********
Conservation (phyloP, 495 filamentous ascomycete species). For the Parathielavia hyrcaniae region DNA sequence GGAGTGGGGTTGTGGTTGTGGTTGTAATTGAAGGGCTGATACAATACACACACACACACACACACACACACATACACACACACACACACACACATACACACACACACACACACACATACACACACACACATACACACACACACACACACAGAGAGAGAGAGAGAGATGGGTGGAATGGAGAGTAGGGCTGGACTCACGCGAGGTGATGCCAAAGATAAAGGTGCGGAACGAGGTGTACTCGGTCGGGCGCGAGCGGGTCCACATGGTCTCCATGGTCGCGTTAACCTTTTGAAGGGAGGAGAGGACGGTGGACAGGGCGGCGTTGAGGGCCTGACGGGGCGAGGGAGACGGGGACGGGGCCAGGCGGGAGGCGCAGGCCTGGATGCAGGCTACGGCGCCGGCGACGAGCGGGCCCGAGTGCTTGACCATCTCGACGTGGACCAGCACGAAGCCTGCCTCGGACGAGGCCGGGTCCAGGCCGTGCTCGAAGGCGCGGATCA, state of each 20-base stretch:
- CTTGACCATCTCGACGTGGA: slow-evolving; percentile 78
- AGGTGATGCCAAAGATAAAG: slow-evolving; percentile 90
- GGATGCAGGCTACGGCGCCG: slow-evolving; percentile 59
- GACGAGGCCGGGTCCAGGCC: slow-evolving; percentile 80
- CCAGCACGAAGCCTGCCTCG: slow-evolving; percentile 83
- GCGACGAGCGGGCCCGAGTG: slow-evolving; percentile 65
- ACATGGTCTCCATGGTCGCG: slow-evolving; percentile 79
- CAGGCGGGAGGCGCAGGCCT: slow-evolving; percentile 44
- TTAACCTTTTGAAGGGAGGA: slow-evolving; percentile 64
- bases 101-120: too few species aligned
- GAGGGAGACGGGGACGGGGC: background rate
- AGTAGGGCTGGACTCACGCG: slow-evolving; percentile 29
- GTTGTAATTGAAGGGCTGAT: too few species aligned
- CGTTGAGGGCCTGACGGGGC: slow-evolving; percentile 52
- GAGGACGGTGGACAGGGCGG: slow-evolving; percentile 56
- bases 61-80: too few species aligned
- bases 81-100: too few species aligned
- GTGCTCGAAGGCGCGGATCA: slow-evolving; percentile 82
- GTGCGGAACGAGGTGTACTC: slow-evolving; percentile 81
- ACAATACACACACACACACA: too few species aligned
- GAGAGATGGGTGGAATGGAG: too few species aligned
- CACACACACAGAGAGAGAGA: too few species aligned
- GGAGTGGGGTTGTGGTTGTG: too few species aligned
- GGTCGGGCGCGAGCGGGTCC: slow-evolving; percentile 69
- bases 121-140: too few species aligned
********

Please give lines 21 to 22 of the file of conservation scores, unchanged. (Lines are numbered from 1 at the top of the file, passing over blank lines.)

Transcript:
- ACAATACACACACACACACA: too few species aligned
- GAGAGATGGGTGGAATGGAG: too few species aligned